Japan's cabinet ministers approved and submitted a special bill to parliament on Monday to enable the government to provide insurance cover for Iranian crude imports once a European Union ban on insurance and reinsurance takes effect on July 1.
The insurance scheme would enable the Japanese government to provide direct payments of up to $7.6 billion in the event of a critical incident on a tanker carrying Iranian crude bound for Japan, the transport ministry said in a statement.
Japan intends to keep importing oil from Iran and has been lobbying the EU to be exempted from the ban on insurance and reinsurance of Iran's oil exports, with no indication of success so far.
The ban is part of a raft of Western sanctions aimed at shrinking Tehran's oil revenues to force it halt its controversial nuclear program.
In March Japan secured a waiver from the United States on financial sanctions against Iranian shipments. Its imports from OPEC's second-largest producer have fallen sharply, despite an increase in overall oil demand after last year's Fukushima nuclear disaster.
A Japanese cabinet reshuffle in favor of the major opposition parties has increased prospects that the bill will secure early approval in parliament.
Under Japanese law, shipping companies entering the nation's territorial waters must obtain liability insurance against damages from accidents, including oil spills and fatalities.
Most of this coverage has been offered by the Japan Shipowners' Mutual Protection & Indemnity (P&I) Association, which in turn obtains reinsurance from other P&I clubs and other insurers to cover potentially large claims.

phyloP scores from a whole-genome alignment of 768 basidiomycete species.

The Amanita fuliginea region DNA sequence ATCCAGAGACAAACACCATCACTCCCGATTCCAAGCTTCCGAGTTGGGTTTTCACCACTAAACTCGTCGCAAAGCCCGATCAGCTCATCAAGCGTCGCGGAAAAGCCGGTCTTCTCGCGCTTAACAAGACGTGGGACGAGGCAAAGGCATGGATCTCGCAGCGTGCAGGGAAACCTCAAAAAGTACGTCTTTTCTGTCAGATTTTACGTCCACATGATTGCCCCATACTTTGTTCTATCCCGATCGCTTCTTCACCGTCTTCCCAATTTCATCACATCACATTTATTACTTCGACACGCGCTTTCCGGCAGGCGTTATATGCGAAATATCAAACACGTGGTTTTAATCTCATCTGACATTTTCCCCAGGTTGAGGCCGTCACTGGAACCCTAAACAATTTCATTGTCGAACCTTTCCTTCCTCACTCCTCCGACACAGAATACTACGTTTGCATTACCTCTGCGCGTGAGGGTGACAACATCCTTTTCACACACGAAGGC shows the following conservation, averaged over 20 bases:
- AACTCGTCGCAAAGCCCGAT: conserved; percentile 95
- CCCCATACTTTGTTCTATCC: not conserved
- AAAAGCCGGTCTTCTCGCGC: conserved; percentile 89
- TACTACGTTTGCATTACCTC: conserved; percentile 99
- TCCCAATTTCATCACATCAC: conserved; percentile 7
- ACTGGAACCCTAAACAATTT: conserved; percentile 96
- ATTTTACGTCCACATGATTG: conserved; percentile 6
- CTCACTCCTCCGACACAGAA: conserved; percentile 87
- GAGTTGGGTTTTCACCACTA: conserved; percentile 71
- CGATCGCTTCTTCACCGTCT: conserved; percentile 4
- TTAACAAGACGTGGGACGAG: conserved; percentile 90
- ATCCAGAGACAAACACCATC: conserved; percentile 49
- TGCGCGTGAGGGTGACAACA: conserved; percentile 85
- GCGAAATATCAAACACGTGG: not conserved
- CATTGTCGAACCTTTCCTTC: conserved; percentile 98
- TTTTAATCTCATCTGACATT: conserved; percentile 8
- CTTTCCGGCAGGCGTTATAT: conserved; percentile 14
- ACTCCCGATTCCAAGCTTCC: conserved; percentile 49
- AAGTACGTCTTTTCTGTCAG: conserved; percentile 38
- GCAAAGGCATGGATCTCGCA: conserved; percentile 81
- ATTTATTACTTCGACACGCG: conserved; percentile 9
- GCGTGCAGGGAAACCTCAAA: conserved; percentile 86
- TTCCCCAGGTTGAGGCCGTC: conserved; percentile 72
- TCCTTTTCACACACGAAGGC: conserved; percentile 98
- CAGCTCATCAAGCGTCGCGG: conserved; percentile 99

Insurers in the EU, the biggest market for reinsurance, will be prohibited from covering liabilities for tankers carrying crude from Iran.
Without the EU's reinsurance, liability provided by Japanese insurers would cover damages only up to $8 million.
The sovereign scheme would provide up to $7.6 billion more for a critical incident, with a maximum cover for oil spills at $1 billion given their higher frequency than other types of accidents.
Japan's Transport Minister aims to finish signing contracts with about 10 companies operating tankers bound to Japan by July 1 to avoid a major impact from the EU sanctions, a transport ministry official said.
"It is up to the parliament whether to meet the July 1 deadline," the official said in a telephone interview with Reuters, adding it usually takes at least two weeks for a bill to pass.
Japan's government is in talks with shipping companies over an annual fee for the additional coverage for Iranian crude of around 15 million yen ($189,000) per tanker, the ministry official said, compared with an ordinary fee of 20 million to 30 million yen without any limit on destination.